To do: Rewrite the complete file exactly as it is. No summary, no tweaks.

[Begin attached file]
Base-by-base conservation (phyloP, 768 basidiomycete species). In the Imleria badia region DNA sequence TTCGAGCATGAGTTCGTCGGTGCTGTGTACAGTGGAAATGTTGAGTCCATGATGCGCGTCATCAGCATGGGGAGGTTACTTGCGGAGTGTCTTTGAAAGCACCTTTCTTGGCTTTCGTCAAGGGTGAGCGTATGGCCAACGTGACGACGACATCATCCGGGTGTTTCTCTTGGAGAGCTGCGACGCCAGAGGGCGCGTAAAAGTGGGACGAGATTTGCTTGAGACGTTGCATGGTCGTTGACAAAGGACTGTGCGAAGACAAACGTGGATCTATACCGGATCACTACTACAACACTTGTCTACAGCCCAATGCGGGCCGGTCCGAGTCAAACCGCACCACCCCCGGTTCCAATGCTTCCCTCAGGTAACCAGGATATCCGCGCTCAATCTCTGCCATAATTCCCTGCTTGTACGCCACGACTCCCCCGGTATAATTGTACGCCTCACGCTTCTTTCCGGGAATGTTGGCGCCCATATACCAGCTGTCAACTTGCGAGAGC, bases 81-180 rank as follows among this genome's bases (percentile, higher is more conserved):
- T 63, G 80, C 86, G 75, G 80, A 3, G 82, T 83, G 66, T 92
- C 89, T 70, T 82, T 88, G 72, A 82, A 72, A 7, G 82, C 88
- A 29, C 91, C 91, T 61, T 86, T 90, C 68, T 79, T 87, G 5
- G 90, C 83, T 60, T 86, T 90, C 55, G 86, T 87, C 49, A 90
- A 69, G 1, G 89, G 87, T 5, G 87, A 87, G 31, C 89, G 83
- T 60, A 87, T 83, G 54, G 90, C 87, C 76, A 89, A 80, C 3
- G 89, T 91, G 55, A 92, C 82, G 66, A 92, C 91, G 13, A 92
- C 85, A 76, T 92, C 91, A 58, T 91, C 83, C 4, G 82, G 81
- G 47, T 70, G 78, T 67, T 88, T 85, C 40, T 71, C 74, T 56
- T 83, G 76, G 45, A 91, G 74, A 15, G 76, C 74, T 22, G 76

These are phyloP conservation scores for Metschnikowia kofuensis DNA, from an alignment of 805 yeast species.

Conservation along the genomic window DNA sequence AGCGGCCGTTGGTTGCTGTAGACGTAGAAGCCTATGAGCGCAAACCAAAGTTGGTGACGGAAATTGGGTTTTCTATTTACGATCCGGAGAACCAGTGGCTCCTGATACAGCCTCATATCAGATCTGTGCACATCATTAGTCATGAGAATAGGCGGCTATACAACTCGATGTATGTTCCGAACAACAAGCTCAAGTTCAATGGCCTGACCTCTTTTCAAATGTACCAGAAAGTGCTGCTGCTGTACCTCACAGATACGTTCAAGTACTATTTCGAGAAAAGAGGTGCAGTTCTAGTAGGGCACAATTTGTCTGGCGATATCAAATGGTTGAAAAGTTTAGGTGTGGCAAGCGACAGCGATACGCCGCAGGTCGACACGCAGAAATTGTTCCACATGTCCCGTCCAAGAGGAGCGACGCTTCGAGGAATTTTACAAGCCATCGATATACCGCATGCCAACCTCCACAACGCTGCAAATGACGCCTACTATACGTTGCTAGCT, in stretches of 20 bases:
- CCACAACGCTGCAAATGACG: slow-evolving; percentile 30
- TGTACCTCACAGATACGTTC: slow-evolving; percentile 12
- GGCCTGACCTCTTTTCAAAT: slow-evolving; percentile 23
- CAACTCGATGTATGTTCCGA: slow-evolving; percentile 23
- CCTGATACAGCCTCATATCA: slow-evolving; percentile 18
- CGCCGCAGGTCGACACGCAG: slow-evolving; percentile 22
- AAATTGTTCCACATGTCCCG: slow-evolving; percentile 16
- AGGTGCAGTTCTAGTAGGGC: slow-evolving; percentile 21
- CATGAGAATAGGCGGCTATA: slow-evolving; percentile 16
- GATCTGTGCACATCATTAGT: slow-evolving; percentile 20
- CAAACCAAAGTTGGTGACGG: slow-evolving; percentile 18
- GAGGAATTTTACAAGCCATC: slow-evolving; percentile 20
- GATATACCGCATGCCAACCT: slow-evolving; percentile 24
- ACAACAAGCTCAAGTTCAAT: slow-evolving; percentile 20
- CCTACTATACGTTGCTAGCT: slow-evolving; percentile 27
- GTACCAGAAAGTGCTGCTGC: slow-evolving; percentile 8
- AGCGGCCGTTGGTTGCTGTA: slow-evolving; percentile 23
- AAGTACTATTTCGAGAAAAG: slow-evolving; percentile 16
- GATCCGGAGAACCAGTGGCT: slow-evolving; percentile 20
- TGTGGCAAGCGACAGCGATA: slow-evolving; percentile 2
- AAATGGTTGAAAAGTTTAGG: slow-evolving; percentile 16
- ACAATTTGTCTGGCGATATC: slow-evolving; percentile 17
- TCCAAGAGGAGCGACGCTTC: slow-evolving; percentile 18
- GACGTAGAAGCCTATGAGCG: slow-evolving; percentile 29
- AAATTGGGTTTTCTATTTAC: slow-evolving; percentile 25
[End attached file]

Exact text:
Base-by-base conservation (phyloP, 768 basidiomycete species). In the Imleria badia region DNA sequence TTCGAGCATGAGTTCGTCGGTGCTGTGTACAGTGGAAATGTTGAGTCCATGATGCGCGTCATCAGCATGGGGAGGTTACTTGCGGAGTGTCTTTGAAAGCACCTTTCTTGGCTTTCGTCAAGGGTGAGCGTATGGCCAACGTGACGACGACATCATCCGGGTGTTTCTCTTGGAGAGCTGCGACGCCAGAGGGCGCGTAAAAGTGGGACGAGATTTGCTTGAGACGTTGCATGGTCGTTGACAAAGGACTGTGCGAAGACAAACGTGGATCTATACCGGATCACTACTACAACACTTGTCTACAGCCCAATGCGGGCCGGTCCGAGTCAAACCGCACCACCCCCGGTTCCAATGCTTCCCTCAGGTAACCAGGATATCCGCGCTCAATCTCTGCCATAATTCCCTGCTTGTACGCCACGACTCCCCCGGTATAATTGTACGCCTCACGCTTCTTTCCGGGAATGTTGGCGCCCATATACCAGCTGTCAACTTGCGAGAGC, bases 81-180 rank as follows among this genome's bases (percentile, higher is more conserved):
- T 63, G 80, C 86, G 75, G 80, A 3, G 82, T 83, G 66, T 92
- C 89, T 70, T 82, T 88, G 72, A 82, A 72, A 7, G 82, C 88
- A 29, C 91, C 91, T 61, T 86, T 90, C 68, T 79, T 87, G 5
- G 90, C 83, T 60, T 86, T 90, C 55, G 86, T 87, C 49, A 90
- A 69, G 1, G 89, G 87, T 5, G 87, A 87, G 31, C 89, G 83
- T 60, A 87, T 83, G 54, G 90, C 87, C 76, A 89, A 80, C 3
- G 89, T 91, G 55, A 92, C 82, G 66, A 92, C 91, G 13, A 92
- C 85, A 76, T 92, C 91, A 58, T 91, C 83, C 4, G 82, G 81
- G 47, T 70, G 78, T 67, T 88, T 85, C 40, T 71, C 74, T 56
- T 83, G 76, G 45, A 91, G 74, A 15, G 76, C 74, T 22, G 76

These are phyloP conservation scores for Metschnikowia kofuensis DNA, from an alignment of 805 yeast species.

Conservation along the genomic window DNA sequence AGCGGCCGTTGGTTGCTGTAGACGTAGAAGCCTATGAGCGCAAACCAAAGTTGGTGACGGAAATTGGGTTTTCTATTTACGATCCGGAGAACCAGTGGCTCCTGATACAGCCTCATATCAGATCTGTGCACATCATTAGTCATGAGAATAGGCGGCTATACAACTCGATGTATGTTCCGAACAACAAGCTCAAGTTCAATGGCCTGACCTCTTTTCAAATGTACCAGAAAGTGCTGCTGCTGTACCTCACAGATACGTTCAAGTACTATTTCGAGAAAAGAGGTGCAGTTCTAGTAGGGCACAATTTGTCTGGCGATATCAAATGGTTGAAAAGTTTAGGTGTGGCAAGCGACAGCGATACGCCGCAGGTCGACACGCAGAAATTGTTCCACATGTCCCGTCCAAGAGGAGCGACGCTTCGAGGAATTTTACAAGCCATCGATATACCGCATGCCAACCTCCACAACGCTGCAAATGACGCCTACTATACGTTGCTAGCT, in stretches of 20 bases:
- CCACAACGCTGCAAATGACG: slow-evolving; percentile 30
- TGTACCTCACAGATACGTTC: slow-evolving; percentile 12
- GGCCTGACCTCTTTTCAAAT: slow-evolving; percentile 23
- CAACTCGATGTATGTTCCGA: slow-evolving; percentile 23
- CCTGATACAGCCTCATATCA: slow-evolving; percentile 18
- CGCCGCAGGTCGACACGCAG: slow-evolving; percentile 22
- AAATTGTTCCACATGTCCCG: slow-evolving; percentile 16
- AGGTGCAGTTCTAGTAGGGC: slow-evolving; percentile 21
- CATGAGAATAGGCGGCTATA: slow-evolving; percentile 16
- GATCTGTGCACATCATTAGT: slow-evolving; percentile 20
- CAAACCAAAGTTGGTGACGG: slow-evolving; percentile 18
- GAGGAATTTTACAAGCCATC: slow-evolving; percentile 20
- GATATACCGCATGCCAACCT: slow-evolving; percentile 24
- ACAACAAGCTCAAGTTCAAT: slow-evolving; percentile 20
- CCTACTATACGTTGCTAGCT: slow-evolving; percentile 27
- GTACCAGAAAGTGCTGCTGC: slow-evolving; percentile 8
- AGCGGCCGTTGGTTGCTGTA: slow-evolving; percentile 23
- AAGTACTATTTCGAGAAAAG: slow-evolving; percentile 16
- GATCCGGAGAACCAGTGGCT: slow-evolving; percentile 20
- TGTGGCAAGCGACAGCGATA: slow-evolving; percentile 2
- AAATGGTTGAAAAGTTTAGG: slow-evolving; percentile 16
- ACAATTTGTCTGGCGATATC: slow-evolving; percentile 17
- TCCAAGAGGAGCGACGCTTC: slow-evolving; percentile 18
- GACGTAGAAGCCTATGAGCG: slow-evolving; percentile 29
- AAATTGGGTTTTCTATTTAC: slow-evolving; percentile 25